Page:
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Community Policing—A Shared Responsibility: A Voice-Centered Relational Method Analysis of a Police/Youth-of-Color Dialogue

Community Policing—A Shared Responsibility: A Voice-Centered Relational Method Analysis of a... Racial discrimination in policing and its effect on police/minority youth relations were explored in a federally funded Canadian race relations initiative, using semistructured dialogue and voice-centered relational data analysis. Participants were frontline police officers and male youth of color. For enhancing communication between the groups, findings emphasized ongoing, face-to-face interaction. Substantial related concerns were the need for trust, respect, self-preservation, information sharing, and improved police/minority youth relations. These were understood and highlighted as embedded within a system of ruling relations in the participants’ sociocultural context. Implications of these issues for police relations with racialized youth and their communities are discussed. http://www.deepdyve.com/assets/images/DeepDyve-Logo-lg.png Journal Of Ethnicity In Criminal Justice Taylor & Francis

Community Policing—A Shared Responsibility: A Voice-Centered Relational Method Analysis of a Police/Youth-of-Color Dialogue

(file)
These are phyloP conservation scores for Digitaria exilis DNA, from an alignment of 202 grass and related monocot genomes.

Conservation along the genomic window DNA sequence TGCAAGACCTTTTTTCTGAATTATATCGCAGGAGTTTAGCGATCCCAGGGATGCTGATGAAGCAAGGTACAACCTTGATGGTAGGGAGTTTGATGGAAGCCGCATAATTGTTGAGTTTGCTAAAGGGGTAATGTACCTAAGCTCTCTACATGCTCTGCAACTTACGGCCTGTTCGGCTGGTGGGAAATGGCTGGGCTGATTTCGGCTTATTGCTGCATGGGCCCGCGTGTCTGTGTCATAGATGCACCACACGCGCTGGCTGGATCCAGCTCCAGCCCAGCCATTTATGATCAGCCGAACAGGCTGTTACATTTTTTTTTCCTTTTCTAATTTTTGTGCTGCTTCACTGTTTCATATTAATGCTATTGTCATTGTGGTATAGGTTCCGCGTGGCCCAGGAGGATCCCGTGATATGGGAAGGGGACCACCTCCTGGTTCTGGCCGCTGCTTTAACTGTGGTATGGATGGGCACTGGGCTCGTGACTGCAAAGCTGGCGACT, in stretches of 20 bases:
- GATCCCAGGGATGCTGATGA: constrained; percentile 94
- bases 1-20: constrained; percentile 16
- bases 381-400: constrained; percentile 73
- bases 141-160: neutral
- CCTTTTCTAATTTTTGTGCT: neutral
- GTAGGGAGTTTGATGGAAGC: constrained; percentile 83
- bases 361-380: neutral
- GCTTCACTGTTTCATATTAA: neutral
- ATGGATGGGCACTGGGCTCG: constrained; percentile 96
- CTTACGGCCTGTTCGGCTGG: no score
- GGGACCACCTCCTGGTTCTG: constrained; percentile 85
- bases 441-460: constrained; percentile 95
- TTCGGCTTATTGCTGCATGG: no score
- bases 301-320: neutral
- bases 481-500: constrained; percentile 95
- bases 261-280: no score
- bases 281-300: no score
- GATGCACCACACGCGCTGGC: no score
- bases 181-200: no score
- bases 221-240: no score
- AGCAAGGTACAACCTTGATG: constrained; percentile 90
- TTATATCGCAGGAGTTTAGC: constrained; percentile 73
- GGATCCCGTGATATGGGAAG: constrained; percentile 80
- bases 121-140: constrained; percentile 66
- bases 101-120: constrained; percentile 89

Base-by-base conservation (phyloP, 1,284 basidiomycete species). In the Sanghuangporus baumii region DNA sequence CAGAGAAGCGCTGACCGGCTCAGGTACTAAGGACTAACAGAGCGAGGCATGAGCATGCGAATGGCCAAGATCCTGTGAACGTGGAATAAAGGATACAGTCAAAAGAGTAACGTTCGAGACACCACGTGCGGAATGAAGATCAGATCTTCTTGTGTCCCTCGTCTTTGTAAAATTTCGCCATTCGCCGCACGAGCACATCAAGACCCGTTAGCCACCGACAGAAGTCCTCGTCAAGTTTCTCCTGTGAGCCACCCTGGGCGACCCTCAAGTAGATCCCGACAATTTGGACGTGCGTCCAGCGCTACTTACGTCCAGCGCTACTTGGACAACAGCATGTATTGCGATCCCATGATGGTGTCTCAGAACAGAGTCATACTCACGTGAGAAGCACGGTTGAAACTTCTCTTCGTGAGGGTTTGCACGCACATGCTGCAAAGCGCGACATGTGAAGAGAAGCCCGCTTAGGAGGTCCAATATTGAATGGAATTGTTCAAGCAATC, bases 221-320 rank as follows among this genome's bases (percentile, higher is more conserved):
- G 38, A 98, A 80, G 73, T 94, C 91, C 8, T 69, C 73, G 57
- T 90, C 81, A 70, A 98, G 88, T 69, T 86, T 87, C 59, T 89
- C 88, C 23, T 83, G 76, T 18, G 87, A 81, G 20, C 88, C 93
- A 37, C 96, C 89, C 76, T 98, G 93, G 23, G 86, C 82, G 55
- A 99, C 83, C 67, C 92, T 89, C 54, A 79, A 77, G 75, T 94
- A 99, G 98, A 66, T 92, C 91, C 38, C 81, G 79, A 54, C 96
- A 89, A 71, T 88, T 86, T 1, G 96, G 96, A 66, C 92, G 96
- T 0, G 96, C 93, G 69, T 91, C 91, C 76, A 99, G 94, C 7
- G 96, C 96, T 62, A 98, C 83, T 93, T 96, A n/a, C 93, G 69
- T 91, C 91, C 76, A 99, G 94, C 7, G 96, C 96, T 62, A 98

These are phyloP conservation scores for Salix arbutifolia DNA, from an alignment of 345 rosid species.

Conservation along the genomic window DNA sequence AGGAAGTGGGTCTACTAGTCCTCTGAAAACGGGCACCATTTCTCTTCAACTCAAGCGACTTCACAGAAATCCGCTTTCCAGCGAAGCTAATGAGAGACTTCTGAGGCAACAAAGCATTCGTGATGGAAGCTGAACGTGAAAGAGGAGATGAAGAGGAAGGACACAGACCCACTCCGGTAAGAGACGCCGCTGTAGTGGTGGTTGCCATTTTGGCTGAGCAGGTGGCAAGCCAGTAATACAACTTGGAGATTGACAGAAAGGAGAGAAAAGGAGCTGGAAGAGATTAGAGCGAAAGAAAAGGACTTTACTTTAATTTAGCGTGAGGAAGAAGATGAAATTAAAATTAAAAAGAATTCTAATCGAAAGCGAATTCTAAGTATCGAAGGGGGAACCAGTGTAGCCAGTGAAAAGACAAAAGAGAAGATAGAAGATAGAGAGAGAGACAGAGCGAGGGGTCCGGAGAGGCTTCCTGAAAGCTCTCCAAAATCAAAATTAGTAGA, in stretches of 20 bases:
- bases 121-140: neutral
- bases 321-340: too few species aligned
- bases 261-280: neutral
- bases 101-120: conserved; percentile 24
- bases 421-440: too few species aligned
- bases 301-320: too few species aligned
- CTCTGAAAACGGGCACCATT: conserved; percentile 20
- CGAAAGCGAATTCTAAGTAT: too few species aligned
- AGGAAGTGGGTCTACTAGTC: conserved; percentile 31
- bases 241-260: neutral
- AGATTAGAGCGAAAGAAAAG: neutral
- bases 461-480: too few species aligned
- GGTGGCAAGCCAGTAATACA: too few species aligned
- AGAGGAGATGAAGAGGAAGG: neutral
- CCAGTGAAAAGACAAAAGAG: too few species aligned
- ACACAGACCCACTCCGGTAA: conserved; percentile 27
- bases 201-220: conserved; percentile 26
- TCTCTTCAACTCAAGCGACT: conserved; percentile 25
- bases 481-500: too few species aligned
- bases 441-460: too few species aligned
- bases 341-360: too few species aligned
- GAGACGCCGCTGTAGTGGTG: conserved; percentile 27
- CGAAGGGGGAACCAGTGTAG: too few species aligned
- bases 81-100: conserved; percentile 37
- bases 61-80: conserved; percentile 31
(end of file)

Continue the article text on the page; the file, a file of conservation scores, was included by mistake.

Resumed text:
28 pages

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References (79)

Publisher
Taylor & Francis
Copyright
Copyright © Taylor & Francis Group, LLC
ISSN
1537-7946
eISSN
1537-7938
DOI
10.1080/15377938.2013.837856
Publisher site
See Article on Publisher Site

Abstract

Racial discrimination in policing and its effect on police/minority youth relations were explored in a federally funded Canadian race relations initiative, using semistructured dialogue and voice-centered relational data analysis. Participants were frontline police officers and male youth of color. For enhancing communication between the groups, findings emphasized ongoing, face-to-face interaction. Substantial related concerns were the need for trust, respect, self-preservation, information sharing, and improved police/minority youth relations. These were understood and highlighted as embedded within a system of ruling relations in the participants’ sociocultural context. Implications of these issues for police relations with racialized youth and their communities are discussed.

Journal

Journal Of Ethnicity In Criminal JusticeTaylor & Francis

Published: Jul 3, 2014

Keywords: Policing; racial profiling; racial discrimination; police/youth-of-color dialogue; police/youth relationship; intergroup dialogue; Ottawa Police Service race data collection; Department of Canadian Heritage

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